Those 20-minute speech cook reflect some moments about his teenage days where he met both president Jimmy Carter and Alabama Governor George Wallace. This two man's with similar background but they are both from South and Democrats. This helped cook to know about his internal journey in life and how important is it rather than external life passage through his schools, university and jobs.

Cook added more, he was one of the lucky person who is now living in Silicon Valley, where impossible is turns out into the possible. It's special place. No matter problems is how difficult or complex. Back in the 90s, Apple run an advertisement "Think:Different" this helps to people to challenge and change the way we live. Gandhi, Jackie Robinson, Albert Einstein, Miles Davis are peoples who inspire us still. They make us believe anything is possible. So deepest and highest inspiration could be taken from them. This could be one of the best reason behind Apple Engineers to reached on the height of success.

                                             
Saujan Gyawali is currently First Year Site License Program in +The New York Times and also a student of business administration who loves writing on economic and business issues along with development stories.

The Economic impact of Nepal's earthquake

Nepal is wedged between two giant economic superpowers, with homeland of largest mountain peak in the world, but it is one of the poorest countries in the world as well.

The magnitude 7.9 earthquake struck some 80km northwest of the capital Kathmandu and has affected eight million people and 8,500 peoples lost their life. And yes certainly, Nepal has to face great economic impact in time run, Corruption is rife and it is politically unstable. Nepal’s future seems uncertain.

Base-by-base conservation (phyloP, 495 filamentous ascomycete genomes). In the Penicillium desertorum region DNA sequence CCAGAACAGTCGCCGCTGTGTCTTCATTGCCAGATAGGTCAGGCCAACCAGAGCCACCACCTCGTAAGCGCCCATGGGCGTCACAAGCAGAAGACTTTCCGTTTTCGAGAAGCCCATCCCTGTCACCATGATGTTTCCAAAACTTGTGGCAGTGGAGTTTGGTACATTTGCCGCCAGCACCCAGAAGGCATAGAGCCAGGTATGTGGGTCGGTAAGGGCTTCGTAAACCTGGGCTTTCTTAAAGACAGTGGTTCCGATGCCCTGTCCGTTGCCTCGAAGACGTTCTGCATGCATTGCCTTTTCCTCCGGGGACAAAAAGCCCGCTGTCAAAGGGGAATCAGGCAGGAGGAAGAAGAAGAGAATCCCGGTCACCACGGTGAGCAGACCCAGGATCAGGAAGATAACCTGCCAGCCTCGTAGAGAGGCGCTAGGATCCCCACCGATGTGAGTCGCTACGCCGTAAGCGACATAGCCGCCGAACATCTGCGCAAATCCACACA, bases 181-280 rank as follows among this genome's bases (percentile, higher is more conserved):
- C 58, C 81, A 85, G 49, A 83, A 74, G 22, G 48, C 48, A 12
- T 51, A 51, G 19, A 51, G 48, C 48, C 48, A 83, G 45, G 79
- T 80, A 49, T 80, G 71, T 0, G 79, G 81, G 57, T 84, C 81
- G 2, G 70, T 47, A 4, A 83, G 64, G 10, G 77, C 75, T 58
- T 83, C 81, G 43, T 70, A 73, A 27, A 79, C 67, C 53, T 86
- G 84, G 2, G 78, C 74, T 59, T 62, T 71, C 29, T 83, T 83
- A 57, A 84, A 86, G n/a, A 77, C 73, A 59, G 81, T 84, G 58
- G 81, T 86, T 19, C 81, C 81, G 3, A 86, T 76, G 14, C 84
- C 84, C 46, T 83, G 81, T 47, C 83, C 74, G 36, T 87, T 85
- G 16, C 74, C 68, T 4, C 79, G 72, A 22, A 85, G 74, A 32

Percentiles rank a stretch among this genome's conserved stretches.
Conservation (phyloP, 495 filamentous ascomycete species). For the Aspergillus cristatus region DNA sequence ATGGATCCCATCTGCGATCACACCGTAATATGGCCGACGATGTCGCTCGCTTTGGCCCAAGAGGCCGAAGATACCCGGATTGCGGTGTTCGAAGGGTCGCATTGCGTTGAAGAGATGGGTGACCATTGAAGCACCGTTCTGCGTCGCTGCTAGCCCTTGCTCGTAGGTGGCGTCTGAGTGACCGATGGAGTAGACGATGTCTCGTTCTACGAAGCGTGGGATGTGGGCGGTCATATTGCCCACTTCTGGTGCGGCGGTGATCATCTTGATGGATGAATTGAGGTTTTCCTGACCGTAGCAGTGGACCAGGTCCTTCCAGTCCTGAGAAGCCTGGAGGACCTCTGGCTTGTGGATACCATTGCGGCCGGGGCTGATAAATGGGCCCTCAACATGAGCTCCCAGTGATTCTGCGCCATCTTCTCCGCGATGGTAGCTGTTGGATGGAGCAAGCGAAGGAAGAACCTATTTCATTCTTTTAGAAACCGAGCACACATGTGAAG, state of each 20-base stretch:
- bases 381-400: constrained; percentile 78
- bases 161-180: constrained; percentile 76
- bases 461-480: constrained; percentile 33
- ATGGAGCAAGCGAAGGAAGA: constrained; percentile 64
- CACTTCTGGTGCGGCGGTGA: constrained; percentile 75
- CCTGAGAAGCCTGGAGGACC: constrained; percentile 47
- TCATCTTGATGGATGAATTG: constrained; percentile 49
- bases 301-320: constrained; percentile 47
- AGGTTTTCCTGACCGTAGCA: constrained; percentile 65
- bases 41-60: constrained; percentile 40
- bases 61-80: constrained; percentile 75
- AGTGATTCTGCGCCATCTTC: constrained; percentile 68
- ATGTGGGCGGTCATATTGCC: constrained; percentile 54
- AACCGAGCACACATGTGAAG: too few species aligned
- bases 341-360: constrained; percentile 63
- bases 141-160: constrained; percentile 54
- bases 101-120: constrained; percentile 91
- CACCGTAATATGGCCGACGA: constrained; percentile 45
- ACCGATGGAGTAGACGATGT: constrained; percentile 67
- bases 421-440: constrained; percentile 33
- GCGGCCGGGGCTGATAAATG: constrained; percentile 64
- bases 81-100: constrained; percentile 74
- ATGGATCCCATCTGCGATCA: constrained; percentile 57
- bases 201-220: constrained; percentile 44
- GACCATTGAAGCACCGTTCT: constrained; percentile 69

According to +US Geological Survey the economical losses could be much as $10bn and cost of rebuilding is $5bn according to +IHS . This is the great loss for Nepal which having 40 percent unemployment rate, many people living eking out living agriculture and trading. Economic growth was already slow. 

Now, here rise big questions what will be the next? 

Nepal’s GDP per capita was only $694 in 2013. Earthquakes have had small effect on GDP growth and long term GDP for countries which are affected. Some economist said,
 “If problem couldn't function well then there will be great loss for nation. Beside money human knowledge, transparency and well functioning government plays outstanding role”. 

Nepal runs a large trade deficit and relies on tourism and remittances for foreign exchange. The Nepalese rupee, which is pegged to India’s currency, was under pressure even before the earthquake, sparking inflation.  

“In every darkness, there’s a light. In every struggle, there’s a way. In every faith, there’s a hope”.

Now it’s time to act, help and grow together to bring smile in their faces. If it could be done Nepal could be much better off in 3 months and can consider in travel itineraries!

+Saujan Gyawali is currently First Year Site License Program in +The New York Times and also a student of business administration who loves writing on economic and business issues along with development stories.